Tezcatlipoca was primarily worshipped by the Aztec peoples, though at the time they called themselves the Mexica. The rough timeframe of his worship was from around 1300 to about 1521. His name spelled properly is Tezcatl Ipoca, "Smoking Mirror", though he has many names that he is known by. An early Mexica prince, Texcatlpopocatzin, bore his name. Tezcapoctli, is the Mexica name for the black obsidian with a reflecting surface used in the making of mirrors. Tezcatlipoca was left handed and also known as Opoche, "He Who Has Left Handedness", one of his priests was known as "His Left Hand". Also known as Itzcaque, "He Who Has Obsidian Sandals". Also known as Ixquimilli, "A Blindfold". Titlacahuan, (He Whose Slaves we Are). However, he is not to be confused with Tlatlauhqui Tezcatlipoca, which is actually a reference to Xipe Totec, "The Skinless One", a seperate deity entirely.

He was considered the prime deity in the Aztec Pantheon, represented by the sun, not Quetzalcoatl. His domains are those of deception, pain, war, honor, and destiny. It was believed that at birth Tezcatlipoca would determine the fate of a child. Tezcatlipoca is not a deity for worshiping, he is a deity for laying down and avoiding. Unfortunately for the Aztec Nation and the rest of the meso-americans, they didn't realize this. In point of fact, Tezcatlipoca was quite possibly the most cruel and vicious of deities ever to be so enthusiastically worshipped as the Primary God by any culture on Earth. Not even Kali or Shiva came close to his atrocities, and horrific demands of his followers. The mildest duty he required of his followers was a hallucinogenic enema. Ritual sacrifice and pain were his meat and drink. There were generally three ways to be sacrificed to Tezcatlipoca: the voluntary route, the involuntary route, or becoming a priest. There wasn't any particular way to avoid the fate, however and in point of fact it is a wonder there were any Aztecs left once they had sacrificed everyone else.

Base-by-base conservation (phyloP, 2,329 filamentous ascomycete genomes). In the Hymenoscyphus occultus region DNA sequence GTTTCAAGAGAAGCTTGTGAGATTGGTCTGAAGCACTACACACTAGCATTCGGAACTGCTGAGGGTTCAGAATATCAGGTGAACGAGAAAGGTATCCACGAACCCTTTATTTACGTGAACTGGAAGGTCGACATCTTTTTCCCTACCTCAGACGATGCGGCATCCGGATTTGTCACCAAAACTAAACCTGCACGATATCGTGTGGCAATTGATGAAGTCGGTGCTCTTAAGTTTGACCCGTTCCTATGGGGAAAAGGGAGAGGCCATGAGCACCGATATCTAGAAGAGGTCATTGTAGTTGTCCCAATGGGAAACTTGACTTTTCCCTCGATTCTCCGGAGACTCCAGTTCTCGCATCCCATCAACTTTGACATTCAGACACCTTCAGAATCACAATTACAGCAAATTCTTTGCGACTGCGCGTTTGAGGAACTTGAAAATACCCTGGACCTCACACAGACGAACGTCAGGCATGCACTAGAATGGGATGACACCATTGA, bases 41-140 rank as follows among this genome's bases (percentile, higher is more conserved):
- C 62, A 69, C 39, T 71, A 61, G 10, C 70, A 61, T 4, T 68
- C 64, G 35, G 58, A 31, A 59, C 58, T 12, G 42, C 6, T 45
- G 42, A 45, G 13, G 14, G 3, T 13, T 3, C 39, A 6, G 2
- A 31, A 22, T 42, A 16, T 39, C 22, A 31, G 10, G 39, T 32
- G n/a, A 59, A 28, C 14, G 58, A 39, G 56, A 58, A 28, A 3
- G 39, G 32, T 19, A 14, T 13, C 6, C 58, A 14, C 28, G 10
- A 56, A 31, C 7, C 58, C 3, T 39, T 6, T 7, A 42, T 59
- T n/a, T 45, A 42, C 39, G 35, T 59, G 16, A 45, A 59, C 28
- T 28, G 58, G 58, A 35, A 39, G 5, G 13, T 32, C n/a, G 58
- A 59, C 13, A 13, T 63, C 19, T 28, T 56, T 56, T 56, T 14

The first method, voluntary sacrifice, was considered the most honorable method to go and was open only to slaves and the top-ranking local officer of their military. The slaves were dressed in a huipl, or soft garment of flax (I think), and given a blunt stick with some feathers at the tip. They were then led atop the pyramid to await their competition; the highest-ranking local officer of the militia (we'll just call him Captain for convenience sake). The Captain would be wearing bone armor (usually made from his previous opponants), and wielding an obsidian sword known as a maquahuital. The two would of course fight to the death, winner ate the heart and recieved the bones of the loser. The act of killing in this ritualistic manner was thought to be nourishing to Tezcatlipoca. Should the rare occasion happen when the slave actually win, he was given the officer's rank, position, and the responsibility of fighting any new volunteers.

The second method, and least honorable was to be dragged to the top of the temple pyramid and have the heart removed after a rather excruciating flaying process, though there were various methods used, one was cutting through the victim's belly, tearing the diaphragm, and cutting the heart ligaments from the inside, then pulling it out. Children were often sacrificed in this manner.

The third method was only reserved for two people a year. On the festival of Toxcatl in the fifth month of their eighteen month year. A young captive, chosen for his beauty, grace, and self-control impersonated Tezcatlipoca for an entire year, from one Toxcatl to the beginning of the next. During this time, he was honored and lived a life of luxury and privilege. He was expected to wander the streets at night with his entourage, playing flutes and generally being congenial. Twenty days before the festival he was given four beautiful wives. At the beginning of the festival, he was taken quietly to a temple on a small island where, at a time of his own choosing, his heart was cut out and offered to Tezcatlipoca.

The total amount of people sacrificed to Tezcatlipoca is quite impossible to discern. However there is strong evidence to suggest that between 80,000 to 100,000 were sacrificed for a dedication ceremony for The Great Temple in Tenochtitlan. (almost double the total number of Native Americans and Anglos killed during the Indian Wars from 1775-1890 according to US Census). Keep in mind this is only one of the deities, one of their temples, and one of their occasions. The actual number of total people sacrificed in the years of Aztec power could very well be in excess of half a million.

For more information on how in the name of all that is good and nice someone would ever end up worshiping this diety, please see How Quetzalcoatl Got His Groove Back and human sacrifice and the Aztecs. It will explain how the Aztecs even got enough power to make such things possible, and their rationale for the sacrifices. In general, this was one of those gods from the wrong side of the tracks.

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